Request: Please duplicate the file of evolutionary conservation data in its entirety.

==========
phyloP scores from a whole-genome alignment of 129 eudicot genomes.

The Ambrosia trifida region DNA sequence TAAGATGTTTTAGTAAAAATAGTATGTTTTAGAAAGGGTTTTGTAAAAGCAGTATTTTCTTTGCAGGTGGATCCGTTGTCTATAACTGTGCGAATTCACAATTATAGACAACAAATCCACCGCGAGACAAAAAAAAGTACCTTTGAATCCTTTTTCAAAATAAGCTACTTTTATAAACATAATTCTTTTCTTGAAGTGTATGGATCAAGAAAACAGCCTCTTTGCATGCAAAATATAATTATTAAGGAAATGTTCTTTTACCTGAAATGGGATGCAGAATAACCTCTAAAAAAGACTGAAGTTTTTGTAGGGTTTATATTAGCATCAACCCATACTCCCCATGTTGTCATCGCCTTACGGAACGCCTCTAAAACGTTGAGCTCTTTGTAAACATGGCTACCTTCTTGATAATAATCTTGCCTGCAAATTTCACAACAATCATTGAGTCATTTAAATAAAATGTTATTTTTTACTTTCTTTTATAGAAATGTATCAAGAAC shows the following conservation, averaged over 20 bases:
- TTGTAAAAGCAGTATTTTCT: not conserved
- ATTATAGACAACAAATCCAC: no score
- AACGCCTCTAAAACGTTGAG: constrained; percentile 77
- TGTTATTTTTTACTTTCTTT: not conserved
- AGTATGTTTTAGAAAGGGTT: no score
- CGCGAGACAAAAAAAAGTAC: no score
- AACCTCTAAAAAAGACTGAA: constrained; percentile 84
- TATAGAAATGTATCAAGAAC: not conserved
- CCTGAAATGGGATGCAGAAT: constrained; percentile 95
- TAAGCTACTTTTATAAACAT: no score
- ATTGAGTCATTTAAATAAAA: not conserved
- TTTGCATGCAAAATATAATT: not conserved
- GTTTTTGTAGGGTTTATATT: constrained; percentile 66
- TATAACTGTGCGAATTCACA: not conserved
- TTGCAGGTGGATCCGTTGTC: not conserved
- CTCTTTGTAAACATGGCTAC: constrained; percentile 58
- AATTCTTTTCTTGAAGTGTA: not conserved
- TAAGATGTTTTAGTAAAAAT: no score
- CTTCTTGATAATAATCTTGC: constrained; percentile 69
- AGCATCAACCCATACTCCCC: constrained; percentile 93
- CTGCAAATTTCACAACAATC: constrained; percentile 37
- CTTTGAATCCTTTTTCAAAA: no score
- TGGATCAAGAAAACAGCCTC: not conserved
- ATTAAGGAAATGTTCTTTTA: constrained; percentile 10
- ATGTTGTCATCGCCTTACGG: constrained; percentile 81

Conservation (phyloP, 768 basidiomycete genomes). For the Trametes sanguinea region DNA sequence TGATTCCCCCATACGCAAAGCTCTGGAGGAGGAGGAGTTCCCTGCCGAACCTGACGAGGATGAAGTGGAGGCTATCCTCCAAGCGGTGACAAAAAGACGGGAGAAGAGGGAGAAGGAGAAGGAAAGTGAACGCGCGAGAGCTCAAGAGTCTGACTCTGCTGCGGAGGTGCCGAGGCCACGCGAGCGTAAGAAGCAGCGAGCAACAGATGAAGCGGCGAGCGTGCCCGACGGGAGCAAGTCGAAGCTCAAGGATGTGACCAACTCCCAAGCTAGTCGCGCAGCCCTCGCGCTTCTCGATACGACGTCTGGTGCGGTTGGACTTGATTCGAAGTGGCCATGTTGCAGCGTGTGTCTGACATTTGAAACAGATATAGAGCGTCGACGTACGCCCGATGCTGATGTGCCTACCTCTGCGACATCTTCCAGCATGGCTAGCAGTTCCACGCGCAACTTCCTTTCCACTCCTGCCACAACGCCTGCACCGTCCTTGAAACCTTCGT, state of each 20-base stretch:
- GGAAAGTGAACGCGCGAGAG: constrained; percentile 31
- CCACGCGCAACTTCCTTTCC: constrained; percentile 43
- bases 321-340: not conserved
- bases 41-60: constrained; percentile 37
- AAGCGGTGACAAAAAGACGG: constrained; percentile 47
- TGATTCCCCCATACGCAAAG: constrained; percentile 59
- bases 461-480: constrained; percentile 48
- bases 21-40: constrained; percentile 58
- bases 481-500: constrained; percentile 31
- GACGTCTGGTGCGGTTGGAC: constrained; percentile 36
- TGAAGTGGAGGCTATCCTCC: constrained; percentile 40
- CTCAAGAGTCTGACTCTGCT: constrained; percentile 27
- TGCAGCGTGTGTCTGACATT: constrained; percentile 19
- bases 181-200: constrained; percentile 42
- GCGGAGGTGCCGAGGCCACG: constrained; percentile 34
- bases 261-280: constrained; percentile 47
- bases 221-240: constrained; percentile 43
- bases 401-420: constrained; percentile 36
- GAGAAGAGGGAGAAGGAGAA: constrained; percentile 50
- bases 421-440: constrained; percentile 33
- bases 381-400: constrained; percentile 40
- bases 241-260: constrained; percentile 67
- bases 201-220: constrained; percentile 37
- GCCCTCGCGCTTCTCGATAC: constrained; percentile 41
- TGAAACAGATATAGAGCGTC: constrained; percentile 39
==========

phyloP scores from a whole-genome alignment of 129 eudicot genomes.

The Ambrosia trifida region DNA sequence TAAGATGTTTTAGTAAAAATAGTATGTTTTAGAAAGGGTTTTGTAAAAGCAGTATTTTCTTTGCAGGTGGATCCGTTGTCTATAACTGTGCGAATTCACAATTATAGACAACAAATCCACCGCGAGACAAAAAAAAGTACCTTTGAATCCTTTTTCAAAATAAGCTACTTTTATAAACATAATTCTTTTCTTGAAGTGTATGGATCAAGAAAACAGCCTCTTTGCATGCAAAATATAATTATTAAGGAAATGTTCTTTTACCTGAAATGGGATGCAGAATAACCTCTAAAAAAGACTGAAGTTTTTGTAGGGTTTATATTAGCATCAACCCATACTCCCCATGTTGTCATCGCCTTACGGAACGCCTCTAAAACGTTGAGCTCTTTGTAAACATGGCTACCTTCTTGATAATAATCTTGCCTGCAAATTTCACAACAATCATTGAGTCATTTAAATAAAATGTTATTTTTTACTTTCTTTTATAGAAATGTATCAAGAAC shows the following conservation, averaged over 20 bases:
- TTGTAAAAGCAGTATTTTCT: not conserved
- ATTATAGACAACAAATCCAC: no score
- AACGCCTCTAAAACGTTGAG: constrained; percentile 77
- TGTTATTTTTTACTTTCTTT: not conserved
- AGTATGTTTTAGAAAGGGTT: no score
- CGCGAGACAAAAAAAAGTAC: no score
- AACCTCTAAAAAAGACTGAA: constrained; percentile 84
- TATAGAAATGTATCAAGAAC: not conserved
- CCTGAAATGGGATGCAGAAT: constrained; percentile 95
- TAAGCTACTTTTATAAACAT: no score
- ATTGAGTCATTTAAATAAAA: not conserved
- TTTGCATGCAAAATATAATT: not conserved
- GTTTTTGTAGGGTTTATATT: constrained; percentile 66
- TATAACTGTGCGAATTCACA: not conserved
- TTGCAGGTGGATCCGTTGTC: not conserved
- CTCTTTGTAAACATGGCTAC: constrained; percentile 58
- AATTCTTTTCTTGAAGTGTA: not conserved
- TAAGATGTTTTAGTAAAAAT: no score
- CTTCTTGATAATAATCTTGC: constrained; percentile 69
- AGCATCAACCCATACTCCCC: constrained; percentile 93
- CTGCAAATTTCACAACAATC: constrained; percentile 37
- CTTTGAATCCTTTTTCAAAA: no score
- TGGATCAAGAAAACAGCCTC: not conserved
- ATTAAGGAAATGTTCTTTTA: constrained; percentile 10
- ATGTTGTCATCGCCTTACGG: constrained; percentile 81

Conservation (phyloP, 768 basidiomycete genomes). For the Trametes sanguinea region DNA sequence TGATTCCCCCATACGCAAAGCTCTGGAGGAGGAGGAGTTCCCTGCCGAACCTGACGAGGATGAAGTGGAGGCTATCCTCCAAGCGGTGACAAAAAGACGGGAGAAGAGGGAGAAGGAGAAGGAAAGTGAACGCGCGAGAGCTCAAGAGTCTGACTCTGCTGCGGAGGTGCCGAGGCCACGCGAGCGTAAGAAGCAGCGAGCAACAGATGAAGCGGCGAGCGTGCCCGACGGGAGCAAGTCGAAGCTCAAGGATGTGACCAACTCCCAAGCTAGTCGCGCAGCCCTCGCGCTTCTCGATACGACGTCTGGTGCGGTTGGACTTGATTCGAAGTGGCCATGTTGCAGCGTGTGTCTGACATTTGAAACAGATATAGAGCGTCGACGTACGCCCGATGCTGATGTGCCTACCTCTGCGACATCTTCCAGCATGGCTAGCAGTTCCACGCGCAACTTCCTTTCCACTCCTGCCACAACGCCTGCACCGTCCTTGAAACCTTCGT, state of each 20-base stretch:
- GGAAAGTGAACGCGCGAGAG: constrained; percentile 31
- CCACGCGCAACTTCCTTTCC: constrained; percentile 43
- bases 321-340: not conserved
- bases 41-60: constrained; percentile 37
- AAGCGGTGACAAAAAGACGG: constrained; percentile 47
- TGATTCCCCCATACGCAAAG: constrained; percentile 59
- bases 461-480: constrained; percentile 48
- bases 21-40: constrained; percentile 58
- bases 481-500: constrained; percentile 31
- GACGTCTGGTGCGGTTGGAC: constrained; percentile 36
- TGAAGTGGAGGCTATCCTCC: constrained; percentile 40
- CTCAAGAGTCTGACTCTGCT: constrained; percentile 27
- TGCAGCGTGTGTCTGACATT: constrained; percentile 19
- bases 181-200: constrained; percentile 42
- GCGGAGGTGCCGAGGCCACG: constrained; percentile 34
- bases 261-280: constrained; percentile 47
- bases 221-240: constrained; percentile 43
- bases 401-420: constrained; percentile 36
- GAGAAGAGGGAGAAGGAGAA: constrained; percentile 50
- bases 421-440: constrained; percentile 33
- bases 381-400: constrained; percentile 40
- bases 241-260: constrained; percentile 67
- bases 201-220: constrained; percentile 37
- GCCCTCGCGCTTCTCGATAC: constrained; percentile 41
- TGAAACAGATATAGAGCGTC: constrained; percentile 39